The Outside RX
The Nature Cure
To prove it, Miyazaki has taken more than 600 research subjects into the woods since 2004. He and his colleague Juyoung Lee, also of Chiba University, have found that leisurely forest walks, compared with urban walks, yield a 12.4 percent decrease in the stress hormone cortisol, a seven percent decrease in sympathetic nerve activity, a 1.4 percent decrease in blood pressure, and a 5.8 percent decrease in heart rate. On subjective tests, study participants also report better moods and lower anxiety.
As Miyazaki concludes in a 2011 paper, “This shows that stressful states can be relieved by forest therapy.” And the Japanese eat it up, with nearly a quarter of the population partaking in some way. Between 2.5 million and five million visitors walk the Forest Therapy trails each year.
The science is so convincing that other countries are following Japan’s lead in studying and promoting nature as a cure. Lee just got hired away by the South Korean government, which is pouring more than $140 million into a new National Forest Therapy Center, expected to be completed in 2014. Finland, an empire of boreal spruce and pine, is also funding numerous studies. “Japan showed us that there could be cooperation between forestry and medical fields,” says Liisa Tyrvainen of the Finnish Forest Research Institute. “Now we are conducting similar research.”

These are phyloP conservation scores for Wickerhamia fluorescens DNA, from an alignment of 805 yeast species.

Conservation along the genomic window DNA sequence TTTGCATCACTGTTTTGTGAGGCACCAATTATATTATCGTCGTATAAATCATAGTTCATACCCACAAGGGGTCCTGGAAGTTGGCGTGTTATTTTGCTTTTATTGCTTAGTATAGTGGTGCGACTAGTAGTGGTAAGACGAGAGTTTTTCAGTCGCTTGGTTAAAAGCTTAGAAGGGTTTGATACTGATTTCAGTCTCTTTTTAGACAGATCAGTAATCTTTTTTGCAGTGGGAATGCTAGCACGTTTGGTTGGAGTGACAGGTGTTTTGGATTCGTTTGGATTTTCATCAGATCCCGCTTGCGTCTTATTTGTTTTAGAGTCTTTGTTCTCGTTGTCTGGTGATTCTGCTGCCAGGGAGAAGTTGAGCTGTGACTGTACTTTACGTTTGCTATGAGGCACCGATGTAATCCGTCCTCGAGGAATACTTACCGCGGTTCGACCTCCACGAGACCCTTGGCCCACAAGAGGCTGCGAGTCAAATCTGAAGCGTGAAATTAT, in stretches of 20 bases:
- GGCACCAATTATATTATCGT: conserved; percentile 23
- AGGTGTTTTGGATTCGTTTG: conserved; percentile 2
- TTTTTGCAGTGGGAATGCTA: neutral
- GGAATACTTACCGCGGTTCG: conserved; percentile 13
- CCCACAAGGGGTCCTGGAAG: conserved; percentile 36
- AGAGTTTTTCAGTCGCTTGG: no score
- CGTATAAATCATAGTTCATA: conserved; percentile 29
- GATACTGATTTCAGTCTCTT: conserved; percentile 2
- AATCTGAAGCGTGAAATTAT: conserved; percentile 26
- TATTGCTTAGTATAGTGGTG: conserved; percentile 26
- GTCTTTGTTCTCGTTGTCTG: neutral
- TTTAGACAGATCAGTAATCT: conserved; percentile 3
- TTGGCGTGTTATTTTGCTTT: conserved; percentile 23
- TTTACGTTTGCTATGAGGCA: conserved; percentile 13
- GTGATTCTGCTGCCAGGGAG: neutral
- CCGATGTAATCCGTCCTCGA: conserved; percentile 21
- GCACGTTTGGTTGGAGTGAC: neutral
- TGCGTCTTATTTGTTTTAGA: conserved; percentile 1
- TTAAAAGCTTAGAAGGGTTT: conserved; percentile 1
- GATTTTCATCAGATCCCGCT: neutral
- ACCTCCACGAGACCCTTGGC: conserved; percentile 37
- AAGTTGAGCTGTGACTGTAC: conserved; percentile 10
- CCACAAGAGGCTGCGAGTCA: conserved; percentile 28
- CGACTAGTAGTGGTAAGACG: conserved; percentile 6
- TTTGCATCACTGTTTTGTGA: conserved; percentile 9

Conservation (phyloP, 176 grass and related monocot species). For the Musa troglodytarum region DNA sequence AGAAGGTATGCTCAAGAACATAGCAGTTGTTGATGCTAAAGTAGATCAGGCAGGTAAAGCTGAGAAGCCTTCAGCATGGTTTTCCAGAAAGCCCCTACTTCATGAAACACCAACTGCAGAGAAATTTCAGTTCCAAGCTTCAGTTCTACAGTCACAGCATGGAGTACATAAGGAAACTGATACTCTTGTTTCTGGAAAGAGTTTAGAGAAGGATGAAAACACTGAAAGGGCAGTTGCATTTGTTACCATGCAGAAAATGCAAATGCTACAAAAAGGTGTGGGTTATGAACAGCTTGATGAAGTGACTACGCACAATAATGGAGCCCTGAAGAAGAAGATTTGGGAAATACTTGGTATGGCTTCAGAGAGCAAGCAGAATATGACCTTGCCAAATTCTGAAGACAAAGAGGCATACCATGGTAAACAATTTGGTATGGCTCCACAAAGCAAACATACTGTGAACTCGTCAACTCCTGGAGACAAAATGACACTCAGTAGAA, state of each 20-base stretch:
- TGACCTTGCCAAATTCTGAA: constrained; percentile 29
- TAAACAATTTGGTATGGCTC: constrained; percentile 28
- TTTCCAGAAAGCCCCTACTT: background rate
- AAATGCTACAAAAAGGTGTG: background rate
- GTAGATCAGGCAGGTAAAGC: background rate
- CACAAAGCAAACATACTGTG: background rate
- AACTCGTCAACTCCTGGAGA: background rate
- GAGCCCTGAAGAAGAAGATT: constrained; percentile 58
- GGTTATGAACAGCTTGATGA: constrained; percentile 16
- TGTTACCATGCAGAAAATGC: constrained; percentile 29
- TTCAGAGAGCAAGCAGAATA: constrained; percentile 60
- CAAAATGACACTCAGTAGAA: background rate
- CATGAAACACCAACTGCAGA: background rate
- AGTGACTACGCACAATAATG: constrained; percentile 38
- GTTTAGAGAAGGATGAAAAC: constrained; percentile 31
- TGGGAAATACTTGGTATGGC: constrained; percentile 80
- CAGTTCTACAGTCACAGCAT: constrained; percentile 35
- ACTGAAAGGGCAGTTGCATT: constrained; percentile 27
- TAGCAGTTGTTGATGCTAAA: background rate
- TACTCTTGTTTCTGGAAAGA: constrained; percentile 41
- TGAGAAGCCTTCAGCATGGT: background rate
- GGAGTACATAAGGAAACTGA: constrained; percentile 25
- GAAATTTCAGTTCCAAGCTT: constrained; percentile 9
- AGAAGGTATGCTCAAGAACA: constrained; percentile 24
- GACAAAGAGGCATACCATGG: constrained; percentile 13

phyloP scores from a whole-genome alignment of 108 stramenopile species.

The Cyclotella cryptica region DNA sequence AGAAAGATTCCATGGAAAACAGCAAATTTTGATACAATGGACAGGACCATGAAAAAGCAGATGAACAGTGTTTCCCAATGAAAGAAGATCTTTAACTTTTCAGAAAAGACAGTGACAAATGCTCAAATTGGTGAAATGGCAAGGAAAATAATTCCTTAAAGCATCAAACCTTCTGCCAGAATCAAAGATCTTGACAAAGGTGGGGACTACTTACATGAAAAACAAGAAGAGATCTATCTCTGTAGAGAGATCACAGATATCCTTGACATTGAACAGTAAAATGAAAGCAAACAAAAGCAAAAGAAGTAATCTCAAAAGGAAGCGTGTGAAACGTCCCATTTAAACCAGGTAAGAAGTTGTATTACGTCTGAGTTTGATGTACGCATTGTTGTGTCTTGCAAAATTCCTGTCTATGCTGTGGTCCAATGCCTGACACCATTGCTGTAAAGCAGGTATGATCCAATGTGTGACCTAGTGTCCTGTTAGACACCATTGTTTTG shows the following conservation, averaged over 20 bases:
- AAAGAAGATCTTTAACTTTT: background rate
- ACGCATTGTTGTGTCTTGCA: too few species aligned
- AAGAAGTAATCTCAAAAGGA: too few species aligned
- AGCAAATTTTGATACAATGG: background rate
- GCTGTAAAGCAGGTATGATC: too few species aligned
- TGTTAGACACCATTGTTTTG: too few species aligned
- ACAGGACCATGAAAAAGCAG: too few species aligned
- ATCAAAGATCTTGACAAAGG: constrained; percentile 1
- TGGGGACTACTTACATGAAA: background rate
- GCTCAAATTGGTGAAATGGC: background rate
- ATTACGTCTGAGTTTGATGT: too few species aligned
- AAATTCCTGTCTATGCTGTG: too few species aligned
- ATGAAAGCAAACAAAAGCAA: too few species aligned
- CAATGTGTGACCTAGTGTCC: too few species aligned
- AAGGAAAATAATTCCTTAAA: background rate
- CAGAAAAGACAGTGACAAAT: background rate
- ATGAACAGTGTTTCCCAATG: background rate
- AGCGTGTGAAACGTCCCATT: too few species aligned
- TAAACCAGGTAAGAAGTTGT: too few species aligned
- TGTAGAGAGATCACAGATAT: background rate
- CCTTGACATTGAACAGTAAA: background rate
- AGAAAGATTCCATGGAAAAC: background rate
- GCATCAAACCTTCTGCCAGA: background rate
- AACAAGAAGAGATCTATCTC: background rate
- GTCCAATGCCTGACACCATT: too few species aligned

I met up with Miyazaki at the country’s newest proposed therapy site, Juniko, a leafy network of trails and lakes near northern Japan’s Shirakami Mountains. The scientist was swatting mosquitoes from his face and neatly trimmed gray hair. In fact, he wasn’t looking relaxed at all. He was worried that the trail might be too muddy for his latest experiment, which would inaugurate the new field version of a brain-oxygen measuring, near-infrared spectrometer. He was kicking rocks out of the way and overseeing the setup of a netted, canopied mini-lab. The next morning, he and Lee would bring 12 male college students here, to measure their brain activity and vital signs after walking and sitting and generally forest bathing. They’d repeat the experiment in downtown Hirosaki, a city of 175,000 about two hours away. I would serve as one of Miyazaki’s stressed guinea pigs.
With the details worked out, several of us retired to a quiet restaurant across from Hirosaki’s Dormy Inn. We removed our shoes and sat cross-legged on the floor while Miyazaki distributed a baffling array of dishes involving runny eggs, seaweed, and gelatinous balls.
“Why do the Japanese think about nature so much?” I asked Miyazaki, who was preparing to eat his modest slab of manta ray.
“Don’t Americans think about nature?” he asked me.
I considered. “Some do and some don’t.”